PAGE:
The Nightmare of Miragul
Miragul, the former Erudite necromancer and current undying lich, has one of my favorite zones from the tour. His nightmares are filled with the regret of becoming a lich, and his zone is correspondingly colored like an old black and white movie. Houses burn, demons run free, and crows peck out the eyes of dead bodies as you progress across the surreal landscape.
While the below picture may look photoshopped, I can assure you it's not. The graphics of the entire zone, including you, are rendered in black and white inside of the game's engine. This gets a little hard on the eyes after a while, but it's a very neat visual effect for the whole place.
The Nightmare of Al'kabor
Al'kabor is, for those of you unfamiliar with EverQuest's lore, possibly the greatest mage in Norrath. What could the most powerful man in the world fear? Well, he fears he might become a dimensional bomb, that's what.
Al'kabor's nightmare focuses on the possibility that his power will shatter Norrath to pieces, leaving the world floating in the void of space. Through this zone you'll visit several familiar areas of EverQuest, including the shattered remains of Kelethin and Felwithe. (Woo hoo, no more confusing ramp town! Take that, orc lift!)
In each area, you'll find your character's form changing to fit the situation. You'll be everything ranging from a homeless barbarian to a Runnyeye goblin as the quests lead you through the story of a world lost to the power of magic. Teleporting from floating island to floating island is the means of travel here, and the whole zone is quite large when compared with Miragul's nightmare.
We have nothing to fear except fear itself... and this door leads to Fear Itself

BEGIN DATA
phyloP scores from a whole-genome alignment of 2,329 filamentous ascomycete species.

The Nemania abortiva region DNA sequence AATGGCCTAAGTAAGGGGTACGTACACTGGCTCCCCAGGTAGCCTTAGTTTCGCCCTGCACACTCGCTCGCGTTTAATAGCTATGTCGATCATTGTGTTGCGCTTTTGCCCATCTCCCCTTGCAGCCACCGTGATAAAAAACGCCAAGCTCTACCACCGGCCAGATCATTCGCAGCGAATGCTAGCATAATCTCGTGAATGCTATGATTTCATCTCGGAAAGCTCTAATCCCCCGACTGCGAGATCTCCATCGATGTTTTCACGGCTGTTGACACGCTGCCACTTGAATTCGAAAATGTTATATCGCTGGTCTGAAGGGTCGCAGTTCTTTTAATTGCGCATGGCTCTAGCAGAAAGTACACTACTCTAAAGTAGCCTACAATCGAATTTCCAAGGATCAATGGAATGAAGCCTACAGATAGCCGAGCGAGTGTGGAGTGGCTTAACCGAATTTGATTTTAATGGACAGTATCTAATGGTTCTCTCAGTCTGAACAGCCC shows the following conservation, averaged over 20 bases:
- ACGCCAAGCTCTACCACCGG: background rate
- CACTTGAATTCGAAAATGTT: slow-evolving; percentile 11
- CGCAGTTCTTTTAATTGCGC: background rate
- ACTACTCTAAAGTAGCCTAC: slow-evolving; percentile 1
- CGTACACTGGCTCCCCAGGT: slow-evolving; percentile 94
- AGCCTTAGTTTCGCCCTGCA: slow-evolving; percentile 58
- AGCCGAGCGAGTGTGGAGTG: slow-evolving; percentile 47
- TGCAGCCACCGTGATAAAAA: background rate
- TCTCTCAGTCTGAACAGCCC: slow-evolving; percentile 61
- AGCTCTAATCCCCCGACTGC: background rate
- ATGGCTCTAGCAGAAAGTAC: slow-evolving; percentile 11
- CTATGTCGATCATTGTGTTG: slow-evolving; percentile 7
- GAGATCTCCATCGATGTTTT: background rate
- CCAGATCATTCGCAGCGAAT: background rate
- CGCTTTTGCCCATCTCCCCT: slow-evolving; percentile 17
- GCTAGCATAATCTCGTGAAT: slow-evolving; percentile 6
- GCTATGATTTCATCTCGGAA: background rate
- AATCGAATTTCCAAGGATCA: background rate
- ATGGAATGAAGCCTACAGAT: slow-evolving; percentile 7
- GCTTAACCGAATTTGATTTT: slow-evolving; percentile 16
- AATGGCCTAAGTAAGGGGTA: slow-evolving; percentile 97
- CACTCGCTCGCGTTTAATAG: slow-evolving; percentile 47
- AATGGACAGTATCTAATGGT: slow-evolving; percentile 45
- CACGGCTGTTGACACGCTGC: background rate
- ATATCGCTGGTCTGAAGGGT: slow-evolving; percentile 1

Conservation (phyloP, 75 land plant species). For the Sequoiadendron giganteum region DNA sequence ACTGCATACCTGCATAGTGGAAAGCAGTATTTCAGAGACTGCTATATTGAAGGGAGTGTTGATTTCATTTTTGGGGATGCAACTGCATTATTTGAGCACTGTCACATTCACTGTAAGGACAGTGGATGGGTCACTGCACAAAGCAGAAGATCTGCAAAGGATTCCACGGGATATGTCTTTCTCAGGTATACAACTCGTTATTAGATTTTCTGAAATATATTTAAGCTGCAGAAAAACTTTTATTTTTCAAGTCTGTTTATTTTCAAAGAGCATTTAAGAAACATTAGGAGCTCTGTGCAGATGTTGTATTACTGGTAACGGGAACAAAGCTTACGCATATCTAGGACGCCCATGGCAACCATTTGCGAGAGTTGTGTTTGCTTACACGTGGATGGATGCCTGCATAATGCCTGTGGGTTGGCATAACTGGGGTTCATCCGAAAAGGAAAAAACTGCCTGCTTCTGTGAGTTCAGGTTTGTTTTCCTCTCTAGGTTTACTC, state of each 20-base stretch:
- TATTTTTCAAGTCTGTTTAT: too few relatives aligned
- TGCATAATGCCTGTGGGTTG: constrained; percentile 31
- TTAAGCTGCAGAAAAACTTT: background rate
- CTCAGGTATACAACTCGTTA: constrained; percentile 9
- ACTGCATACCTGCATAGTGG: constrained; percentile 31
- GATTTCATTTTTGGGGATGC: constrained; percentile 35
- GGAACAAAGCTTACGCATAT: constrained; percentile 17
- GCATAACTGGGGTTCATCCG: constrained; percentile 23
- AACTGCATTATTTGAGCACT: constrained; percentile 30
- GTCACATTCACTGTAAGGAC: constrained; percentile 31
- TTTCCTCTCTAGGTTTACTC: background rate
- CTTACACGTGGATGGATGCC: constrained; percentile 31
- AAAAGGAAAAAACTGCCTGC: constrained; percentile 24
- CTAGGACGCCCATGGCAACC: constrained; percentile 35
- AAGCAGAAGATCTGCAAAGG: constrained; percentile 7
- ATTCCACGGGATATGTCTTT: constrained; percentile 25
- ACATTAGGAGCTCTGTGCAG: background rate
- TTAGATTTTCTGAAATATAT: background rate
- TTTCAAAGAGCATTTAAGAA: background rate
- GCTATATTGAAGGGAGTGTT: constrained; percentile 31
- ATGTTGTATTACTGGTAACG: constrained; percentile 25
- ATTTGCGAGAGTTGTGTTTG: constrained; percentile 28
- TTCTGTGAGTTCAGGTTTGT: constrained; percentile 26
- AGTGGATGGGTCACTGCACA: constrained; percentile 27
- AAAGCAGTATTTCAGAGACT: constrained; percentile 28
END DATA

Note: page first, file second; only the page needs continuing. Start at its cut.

Our next zone represented the dreams of Cazic-Thule himself -- a place aptly named Fear Itself. This whole zone is a play off of the Plane of Fear and represents what should befall the world should Cazic-Thule find himself in power.
Horrors literally roam this "dream" as giant bells are endlessly rung with spiked contraptions. Hourglasses float in the sky and slowly count the passage of time. And in the distance the ring of fire burns and lights up the horizon with giant flames.
While the ring of fire's texture art reveals the game's age (it kind of looks like an animated GIF), the rest of the zone is extremely ambient. Even the light that comes off of the ring of fire looks great on the horizon. The monsters that roam the zone are well-textured, animated, and extremely deadly to boot. Adventurers should be careful walking around this zone; the monster count is pretty high.
The Lord of Dreams and his castle
Our final stop of the night was Morell's Castle, home to Norrath's god of dreams. It was here that Zatzoia, our lovely guide and current SWG community manager, revealed a bit more to the backstory of the expansion. The problems that Norrath is experiencing stem from a battle raging between Cazic-Thule (the god of fear) and his two children: Morell (the lord of dreams) and Terris (the lady of nightmares). In other words, The House of Thule is home to your typical family of deities. It's only a matter of time before they apply for a reality TV show.
Morell's Castle is just as deep and twisting as the House of Thule itself, and it's littered with architectual oddities and beautiful scenes. The landscape seems to melt and twist in the castle's lobby, defy gravity outside in the courtyard, and become uncompromisingly aggravating inside of the water maze.
The water maze, one of the coolest parts of the castle, is almost impossible to traverse without creating a map for yourself on a nearby piece of paper. The walls and ceilings are all identical, so getting lost will happen very, very fast. The maze has different levels connected by cylinders of falling water that you can swim up or down in, and even a teleportation maelstrom that lands you inside the bottom of a sinking ship back on Norrath.
EverQuest: It's still got it
While I can't speak for the quest design of the zones, as we didn't have time to really get into it, I can say that the zone design themselves are extremely fascinating. Even after all of these years, EverQuest is still serving up some really amazing places to visit and adventure. While the graphics are a little dated at times and the environments can sometimes be sparse, the zones are still teeming with beautiful tricks and inspired design.
So all of you adventurers who are about to journey into the crazed dreams of gods and mortals, I only have one piece of advice for you: This house is completely not what it seems.